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The Massachusetts Senate has decided to keep the tax rate on online sports betting at 20%. The proposed increase to 51%, suggested by Senator John F. Keenan, was rejected.

The change, called Amendment 828, intended to alter the 2025 budget, but did not receive the necessary support.

Details of the proposal involving sports betting

The proposal aimed to almost triple the tax rate on the activity. Massachusetts regulated sports betting in 2023, allowing both online and retail betting.

Right now, the state taxes retail sports betting at a rate of 15%. Since the regulation, the state has collected $127 million in tax revenue, according to the American Gaming Association.

Sports betting allocates its tax revenues to five funds, with the state General Fund as the top recipient, totaling $57.2 million since 2023.

Other states like New Jersey and Illinois are also considering increasing taxes on betting operators, reflecting a trend to seek more revenue from a growing sector.

Impact on state finances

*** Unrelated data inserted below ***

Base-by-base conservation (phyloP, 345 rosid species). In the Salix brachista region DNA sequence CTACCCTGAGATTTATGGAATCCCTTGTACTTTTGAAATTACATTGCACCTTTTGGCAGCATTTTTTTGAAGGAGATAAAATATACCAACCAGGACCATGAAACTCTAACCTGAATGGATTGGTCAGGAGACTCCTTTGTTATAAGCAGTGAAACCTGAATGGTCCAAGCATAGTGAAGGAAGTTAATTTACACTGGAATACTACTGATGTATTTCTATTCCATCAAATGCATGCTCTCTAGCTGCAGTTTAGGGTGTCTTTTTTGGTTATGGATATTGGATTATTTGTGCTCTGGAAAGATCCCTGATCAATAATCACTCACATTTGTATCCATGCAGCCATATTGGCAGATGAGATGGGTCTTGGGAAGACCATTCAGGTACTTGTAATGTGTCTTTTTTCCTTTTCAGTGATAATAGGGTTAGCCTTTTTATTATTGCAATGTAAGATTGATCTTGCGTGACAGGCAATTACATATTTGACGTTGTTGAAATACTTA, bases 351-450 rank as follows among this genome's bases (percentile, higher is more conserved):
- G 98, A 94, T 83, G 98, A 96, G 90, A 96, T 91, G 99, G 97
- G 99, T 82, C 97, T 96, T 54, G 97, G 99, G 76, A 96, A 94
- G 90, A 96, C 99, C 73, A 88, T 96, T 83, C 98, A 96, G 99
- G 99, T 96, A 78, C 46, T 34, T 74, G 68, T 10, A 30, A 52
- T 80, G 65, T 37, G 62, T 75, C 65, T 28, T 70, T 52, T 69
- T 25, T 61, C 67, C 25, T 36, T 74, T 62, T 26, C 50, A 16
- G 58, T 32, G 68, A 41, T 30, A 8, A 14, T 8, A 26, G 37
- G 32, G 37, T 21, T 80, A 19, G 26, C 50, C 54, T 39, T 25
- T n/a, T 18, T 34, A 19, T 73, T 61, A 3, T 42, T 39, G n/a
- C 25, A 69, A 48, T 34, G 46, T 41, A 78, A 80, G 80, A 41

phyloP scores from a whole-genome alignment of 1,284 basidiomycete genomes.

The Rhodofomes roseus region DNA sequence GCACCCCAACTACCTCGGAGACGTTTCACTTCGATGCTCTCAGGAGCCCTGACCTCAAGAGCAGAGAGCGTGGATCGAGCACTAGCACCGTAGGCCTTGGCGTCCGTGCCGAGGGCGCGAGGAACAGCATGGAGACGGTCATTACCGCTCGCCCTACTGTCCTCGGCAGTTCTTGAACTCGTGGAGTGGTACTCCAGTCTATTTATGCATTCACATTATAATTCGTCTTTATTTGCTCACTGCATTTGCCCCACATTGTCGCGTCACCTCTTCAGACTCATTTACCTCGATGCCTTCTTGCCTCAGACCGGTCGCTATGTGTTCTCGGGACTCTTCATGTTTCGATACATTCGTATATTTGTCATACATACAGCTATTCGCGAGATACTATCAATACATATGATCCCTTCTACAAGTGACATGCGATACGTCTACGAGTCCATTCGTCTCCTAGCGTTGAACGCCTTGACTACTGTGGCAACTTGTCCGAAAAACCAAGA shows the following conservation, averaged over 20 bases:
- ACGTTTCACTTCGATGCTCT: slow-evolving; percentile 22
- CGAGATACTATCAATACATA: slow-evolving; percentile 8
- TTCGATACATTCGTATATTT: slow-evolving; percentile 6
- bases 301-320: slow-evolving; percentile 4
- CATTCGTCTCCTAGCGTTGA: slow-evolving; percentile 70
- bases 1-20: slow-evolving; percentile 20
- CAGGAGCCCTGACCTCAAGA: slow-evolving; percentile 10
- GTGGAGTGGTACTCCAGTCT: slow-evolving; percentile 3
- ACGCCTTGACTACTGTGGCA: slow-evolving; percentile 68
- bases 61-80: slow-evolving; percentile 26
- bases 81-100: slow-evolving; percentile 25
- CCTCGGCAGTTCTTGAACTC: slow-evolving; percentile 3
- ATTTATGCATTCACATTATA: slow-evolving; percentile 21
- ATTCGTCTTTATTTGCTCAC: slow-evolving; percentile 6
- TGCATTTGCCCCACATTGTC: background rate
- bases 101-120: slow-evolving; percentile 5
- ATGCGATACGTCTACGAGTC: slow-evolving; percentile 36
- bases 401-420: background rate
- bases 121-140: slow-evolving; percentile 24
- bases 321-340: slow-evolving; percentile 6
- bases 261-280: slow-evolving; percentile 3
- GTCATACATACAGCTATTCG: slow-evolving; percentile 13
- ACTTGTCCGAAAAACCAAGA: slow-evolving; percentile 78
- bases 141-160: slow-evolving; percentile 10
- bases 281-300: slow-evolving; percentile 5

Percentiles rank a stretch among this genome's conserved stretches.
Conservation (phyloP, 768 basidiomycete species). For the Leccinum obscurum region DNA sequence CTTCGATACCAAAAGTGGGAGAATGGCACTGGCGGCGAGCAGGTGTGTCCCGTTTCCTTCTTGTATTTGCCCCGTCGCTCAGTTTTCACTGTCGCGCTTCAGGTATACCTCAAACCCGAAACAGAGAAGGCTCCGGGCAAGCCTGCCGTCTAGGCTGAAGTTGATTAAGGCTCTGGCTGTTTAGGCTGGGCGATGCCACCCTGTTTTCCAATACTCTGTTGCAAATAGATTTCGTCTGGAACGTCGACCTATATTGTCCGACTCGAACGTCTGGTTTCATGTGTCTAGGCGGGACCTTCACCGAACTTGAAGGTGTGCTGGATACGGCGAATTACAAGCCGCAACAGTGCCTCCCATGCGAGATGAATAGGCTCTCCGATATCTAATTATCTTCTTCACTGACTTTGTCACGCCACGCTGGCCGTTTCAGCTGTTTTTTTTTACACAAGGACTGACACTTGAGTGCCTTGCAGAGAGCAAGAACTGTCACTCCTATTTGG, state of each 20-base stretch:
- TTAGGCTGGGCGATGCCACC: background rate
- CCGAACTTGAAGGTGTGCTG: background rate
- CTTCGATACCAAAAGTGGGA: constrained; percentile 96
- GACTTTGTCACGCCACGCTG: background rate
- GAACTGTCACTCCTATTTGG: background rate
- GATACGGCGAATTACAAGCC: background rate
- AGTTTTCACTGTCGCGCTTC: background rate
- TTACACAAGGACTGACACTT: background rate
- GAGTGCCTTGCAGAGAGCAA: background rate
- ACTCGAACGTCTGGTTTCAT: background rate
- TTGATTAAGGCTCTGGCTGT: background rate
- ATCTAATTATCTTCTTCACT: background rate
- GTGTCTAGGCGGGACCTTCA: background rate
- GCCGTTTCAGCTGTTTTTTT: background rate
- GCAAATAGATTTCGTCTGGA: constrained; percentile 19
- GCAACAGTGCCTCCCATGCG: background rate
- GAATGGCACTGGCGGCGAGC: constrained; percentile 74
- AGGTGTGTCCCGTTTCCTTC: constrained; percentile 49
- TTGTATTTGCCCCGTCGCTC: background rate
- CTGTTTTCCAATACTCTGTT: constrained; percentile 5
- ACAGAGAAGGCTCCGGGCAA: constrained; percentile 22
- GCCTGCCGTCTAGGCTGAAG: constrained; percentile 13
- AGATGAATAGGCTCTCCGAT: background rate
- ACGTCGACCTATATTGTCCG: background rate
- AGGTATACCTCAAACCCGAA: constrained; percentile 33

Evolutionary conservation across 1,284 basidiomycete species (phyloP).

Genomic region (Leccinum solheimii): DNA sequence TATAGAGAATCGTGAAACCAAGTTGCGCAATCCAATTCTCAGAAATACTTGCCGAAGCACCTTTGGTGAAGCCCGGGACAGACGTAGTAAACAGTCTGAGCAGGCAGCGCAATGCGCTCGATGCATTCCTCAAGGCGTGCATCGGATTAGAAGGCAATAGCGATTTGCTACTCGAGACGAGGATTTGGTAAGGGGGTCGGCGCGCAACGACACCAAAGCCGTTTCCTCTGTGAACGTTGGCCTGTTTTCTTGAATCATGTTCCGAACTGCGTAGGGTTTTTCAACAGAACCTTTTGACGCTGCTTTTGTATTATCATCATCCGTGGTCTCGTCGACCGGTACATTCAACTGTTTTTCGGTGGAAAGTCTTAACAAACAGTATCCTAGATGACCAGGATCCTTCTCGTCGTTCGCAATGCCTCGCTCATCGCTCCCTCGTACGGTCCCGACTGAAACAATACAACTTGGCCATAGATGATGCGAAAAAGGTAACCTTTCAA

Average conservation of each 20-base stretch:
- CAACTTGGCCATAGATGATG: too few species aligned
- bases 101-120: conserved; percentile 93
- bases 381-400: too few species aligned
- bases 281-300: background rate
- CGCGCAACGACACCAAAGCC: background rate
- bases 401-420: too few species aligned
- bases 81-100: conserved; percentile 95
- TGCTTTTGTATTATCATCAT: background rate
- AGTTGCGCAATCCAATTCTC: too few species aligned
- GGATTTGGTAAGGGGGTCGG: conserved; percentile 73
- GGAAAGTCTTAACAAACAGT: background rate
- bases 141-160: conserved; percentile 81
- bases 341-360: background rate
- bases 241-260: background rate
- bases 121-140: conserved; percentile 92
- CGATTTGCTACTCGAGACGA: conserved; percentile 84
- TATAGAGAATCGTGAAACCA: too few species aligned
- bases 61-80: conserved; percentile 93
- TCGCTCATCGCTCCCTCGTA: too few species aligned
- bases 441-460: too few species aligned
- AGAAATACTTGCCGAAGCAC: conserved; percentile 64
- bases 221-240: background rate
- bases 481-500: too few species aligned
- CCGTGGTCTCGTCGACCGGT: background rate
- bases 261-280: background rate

The main argument for maintaining the current tax rate was the balance between revenue and competitiveness. An increase to 51% could discourage gambling operators from entering or remaining in the Massachusetts market, potentially reducing long-term revenue.

Therefore, maintaining the 20% rate aims to ensure the continuity of the flow of tax revenue without harming the development of the sports betting market in the state.

Although the proposed increase was rejected, the debate over taxing betting is likely to continue. Legislators and interested parties can look for other ways to optimize tax collection without compromising the sector’s growth.

The American Gaming Association highlights that balanced taxation is crucial for the sustainability and competitiveness of the betting market.

Additionally, the Massachusetts Gaming Commission recently postponed a vote on TGL betting, indicating that the state is still fine-tuning its regulations to maximize the economic benefits of sports betting.

Finally, Senator John F. Keenan, in defending Amendment 828, highlighted the need to increase state revenues to fund public programs and services.

However, the rejection of the proposal indicates a greater concern with the stability and attraction of investments in the betting sector.